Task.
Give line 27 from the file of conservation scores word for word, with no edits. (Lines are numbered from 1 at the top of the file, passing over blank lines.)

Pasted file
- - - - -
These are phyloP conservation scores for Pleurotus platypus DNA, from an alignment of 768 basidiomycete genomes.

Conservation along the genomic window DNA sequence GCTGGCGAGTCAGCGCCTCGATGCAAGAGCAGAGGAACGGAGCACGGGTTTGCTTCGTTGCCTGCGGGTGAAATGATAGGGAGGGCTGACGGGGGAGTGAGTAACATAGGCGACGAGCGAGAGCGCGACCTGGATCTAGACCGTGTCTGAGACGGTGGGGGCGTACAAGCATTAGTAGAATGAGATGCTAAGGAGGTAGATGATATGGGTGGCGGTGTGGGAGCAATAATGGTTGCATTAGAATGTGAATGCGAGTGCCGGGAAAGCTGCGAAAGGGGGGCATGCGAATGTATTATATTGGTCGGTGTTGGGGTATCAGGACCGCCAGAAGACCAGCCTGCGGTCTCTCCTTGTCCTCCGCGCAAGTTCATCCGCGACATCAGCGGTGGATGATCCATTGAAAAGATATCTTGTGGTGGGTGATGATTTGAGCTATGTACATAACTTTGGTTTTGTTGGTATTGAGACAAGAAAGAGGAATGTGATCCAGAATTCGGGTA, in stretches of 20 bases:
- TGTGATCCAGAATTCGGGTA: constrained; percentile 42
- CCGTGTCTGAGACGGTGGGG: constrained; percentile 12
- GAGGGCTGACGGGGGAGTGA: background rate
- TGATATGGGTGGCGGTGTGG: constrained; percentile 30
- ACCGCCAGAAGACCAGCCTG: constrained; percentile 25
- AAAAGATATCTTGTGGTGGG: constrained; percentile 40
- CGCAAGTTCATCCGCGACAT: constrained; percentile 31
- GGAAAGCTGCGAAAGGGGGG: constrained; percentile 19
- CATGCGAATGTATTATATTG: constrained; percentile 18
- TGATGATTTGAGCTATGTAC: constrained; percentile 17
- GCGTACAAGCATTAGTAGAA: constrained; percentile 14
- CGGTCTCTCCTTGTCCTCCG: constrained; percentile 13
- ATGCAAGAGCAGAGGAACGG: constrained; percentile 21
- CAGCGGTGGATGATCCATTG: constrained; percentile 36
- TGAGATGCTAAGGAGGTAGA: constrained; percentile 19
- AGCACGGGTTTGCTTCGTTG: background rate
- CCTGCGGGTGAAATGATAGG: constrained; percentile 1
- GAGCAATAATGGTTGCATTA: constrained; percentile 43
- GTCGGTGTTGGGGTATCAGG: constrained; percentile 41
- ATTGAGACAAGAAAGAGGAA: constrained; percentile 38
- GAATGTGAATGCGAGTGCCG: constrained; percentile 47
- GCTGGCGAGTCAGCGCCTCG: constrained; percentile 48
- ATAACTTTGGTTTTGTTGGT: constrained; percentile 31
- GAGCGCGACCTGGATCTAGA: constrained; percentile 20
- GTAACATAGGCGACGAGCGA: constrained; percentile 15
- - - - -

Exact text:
- GTAACATAGGCGACGAGCGA: constrained; percentile 15